Collaboration and work groups are how IRBs can implement multiple changes related to the new Common Rule and other new rules.
For example, the University of Texas at Arlington formed a work group to review and revise policies and procedures per reliance agreements and the new Common Rule.
“We wanted to understand everybody’s policies and procedures for reliance,” says Alyson Stearns, CIP, regulatory services manager at the University of Texas at Arlington.
“Sometimes, we would contact an institution, and their policies were so different from our policies, and we weren’t sure of who their contact was,” she says. “We had a whole lot of opportunity with the revised Common Rule to look at how we do not reinvent the wheel.”
The answer is a work group that was started in 2017 in preparation for the Common Rule.
“We reached out to every institution we could think of in the Dallas-Fort Worth area, and we have 12 institutions in the group and a mix of hospital and medical and nonmedical academic institutions, as well as a private university,” says Kirstin Morningstar, CIP, CPIA, director of regulatory services at the University of Texas at Arlington.
About 20 people attend the work group’s meetings, she adds. (See story in this issue on how to build collaboration between regional IRBs.)
Research institutions might struggle to become familiar with the new regulations because there is a lack of guidance from OHRP and other regulatory agencies, Borasky says.
Even in the absence of concrete guidance, there are pathways to being compliant, he says.
“Some organizations find the lack of guidance disconcerting, but others are less concerned and are moving forward with regulations, as they see fit,” he says. “Until IRBs and researchers have some practice with some of these new areas of regulations, there will be a time of sorting it out and figuring out best approaches and practices.”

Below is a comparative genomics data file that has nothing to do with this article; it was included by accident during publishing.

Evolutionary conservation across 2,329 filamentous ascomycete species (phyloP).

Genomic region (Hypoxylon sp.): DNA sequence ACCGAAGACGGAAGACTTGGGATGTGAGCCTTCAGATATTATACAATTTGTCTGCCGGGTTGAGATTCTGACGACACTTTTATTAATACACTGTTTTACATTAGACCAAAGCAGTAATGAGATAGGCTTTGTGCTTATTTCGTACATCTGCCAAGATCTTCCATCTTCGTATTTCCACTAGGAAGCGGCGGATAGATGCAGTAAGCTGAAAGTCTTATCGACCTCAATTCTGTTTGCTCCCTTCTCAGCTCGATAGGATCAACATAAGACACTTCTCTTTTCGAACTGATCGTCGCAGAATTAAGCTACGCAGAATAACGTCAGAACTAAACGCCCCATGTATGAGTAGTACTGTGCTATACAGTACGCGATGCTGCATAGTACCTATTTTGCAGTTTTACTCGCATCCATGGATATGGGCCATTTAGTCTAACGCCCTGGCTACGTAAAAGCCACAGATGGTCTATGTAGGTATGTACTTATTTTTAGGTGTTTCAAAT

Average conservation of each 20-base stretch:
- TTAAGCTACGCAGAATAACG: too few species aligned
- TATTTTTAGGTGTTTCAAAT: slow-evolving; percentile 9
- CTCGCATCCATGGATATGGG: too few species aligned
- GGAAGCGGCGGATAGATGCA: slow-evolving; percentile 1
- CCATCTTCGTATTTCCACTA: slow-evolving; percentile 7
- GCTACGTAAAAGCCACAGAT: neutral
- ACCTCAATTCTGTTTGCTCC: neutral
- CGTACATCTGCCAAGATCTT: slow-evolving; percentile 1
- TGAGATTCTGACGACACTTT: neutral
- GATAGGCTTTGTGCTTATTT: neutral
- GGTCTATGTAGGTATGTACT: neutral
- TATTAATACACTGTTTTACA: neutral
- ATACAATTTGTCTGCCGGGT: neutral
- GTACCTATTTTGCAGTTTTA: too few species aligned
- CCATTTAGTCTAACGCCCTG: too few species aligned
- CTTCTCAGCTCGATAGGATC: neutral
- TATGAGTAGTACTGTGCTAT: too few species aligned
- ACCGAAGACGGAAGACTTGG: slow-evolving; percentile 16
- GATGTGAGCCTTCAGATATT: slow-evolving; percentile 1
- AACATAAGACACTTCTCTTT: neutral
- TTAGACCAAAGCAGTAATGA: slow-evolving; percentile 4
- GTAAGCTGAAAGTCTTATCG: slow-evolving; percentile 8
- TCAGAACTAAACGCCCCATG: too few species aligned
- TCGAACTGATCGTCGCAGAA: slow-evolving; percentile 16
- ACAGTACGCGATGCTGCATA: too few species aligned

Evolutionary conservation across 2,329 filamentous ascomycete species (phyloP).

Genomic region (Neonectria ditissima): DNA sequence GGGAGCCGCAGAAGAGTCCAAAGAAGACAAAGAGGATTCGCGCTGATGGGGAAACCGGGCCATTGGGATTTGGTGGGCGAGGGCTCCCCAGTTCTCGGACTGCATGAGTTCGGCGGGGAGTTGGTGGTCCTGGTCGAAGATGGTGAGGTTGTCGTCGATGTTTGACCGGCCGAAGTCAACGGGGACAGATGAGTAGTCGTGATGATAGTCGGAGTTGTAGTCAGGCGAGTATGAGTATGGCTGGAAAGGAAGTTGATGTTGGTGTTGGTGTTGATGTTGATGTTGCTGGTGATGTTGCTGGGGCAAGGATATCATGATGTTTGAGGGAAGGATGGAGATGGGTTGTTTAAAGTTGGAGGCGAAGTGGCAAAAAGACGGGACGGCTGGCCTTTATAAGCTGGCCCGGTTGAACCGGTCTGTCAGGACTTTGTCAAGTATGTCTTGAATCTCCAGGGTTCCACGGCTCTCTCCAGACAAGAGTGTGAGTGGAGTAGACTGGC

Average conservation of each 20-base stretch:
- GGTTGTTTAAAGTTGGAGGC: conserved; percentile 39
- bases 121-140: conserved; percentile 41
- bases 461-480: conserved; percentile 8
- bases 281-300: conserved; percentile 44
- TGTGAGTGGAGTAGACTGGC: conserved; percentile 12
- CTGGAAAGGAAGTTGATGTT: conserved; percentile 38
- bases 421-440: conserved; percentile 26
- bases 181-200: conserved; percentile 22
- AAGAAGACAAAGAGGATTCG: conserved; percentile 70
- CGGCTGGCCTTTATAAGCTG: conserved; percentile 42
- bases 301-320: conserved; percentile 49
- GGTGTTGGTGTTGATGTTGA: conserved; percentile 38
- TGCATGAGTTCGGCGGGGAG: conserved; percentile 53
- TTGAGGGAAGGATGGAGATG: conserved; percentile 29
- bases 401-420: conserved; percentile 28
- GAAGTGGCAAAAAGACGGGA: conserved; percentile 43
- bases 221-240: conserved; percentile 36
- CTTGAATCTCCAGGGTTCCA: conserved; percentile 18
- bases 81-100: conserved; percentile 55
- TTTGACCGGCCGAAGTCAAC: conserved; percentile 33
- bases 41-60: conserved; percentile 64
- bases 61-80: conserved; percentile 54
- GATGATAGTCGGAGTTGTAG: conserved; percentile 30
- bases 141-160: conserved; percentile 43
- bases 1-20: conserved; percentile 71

Yet another challenge involves the logistics of revising electronic IRB submission systems.
For instance, an IRB system might automatically assign continuing review dates for every study. That no longer would be necessary for some studies. IRBs will need information technology help to make some of these logistical changes, Borasky says.
IRBs that review sociobehavioral research studies need to review the new exempt categories and develop implementation plans. “The impact will vary,” Borasky says. “Some pieces are easier to implement than others.”
OHRP has provided limited assistance and guidance to IRBs and institutions preparing for the new regulations.
IRBs should be caught up on updating their standard operating procedures (SOPs) and policies and procedures — but if they are not, there is no time like the present.
“A lot of work is required to get the SOPs up to date, but it’s not insurmountable,” Borasky says. “Resources are out there to help people with updates and revisions.”
Financial Disclosure: Author Melinda Young, Medical Writer Gary Evans, Editor Jill Drachenberg, Editor Jesse Saffron, Editorial Group Manager Terrey L. Hatcher, and Physician Editor Lindsay McNair, MD, MPH, MSBioethics, report no consultant, stockholder, speaker’s bureau, research, or other financial relationships with companies having ties to this field of study. Nurse Planner Kay Ball is a consultant for Ethicon USA and Mobile Instrument Service and Repair.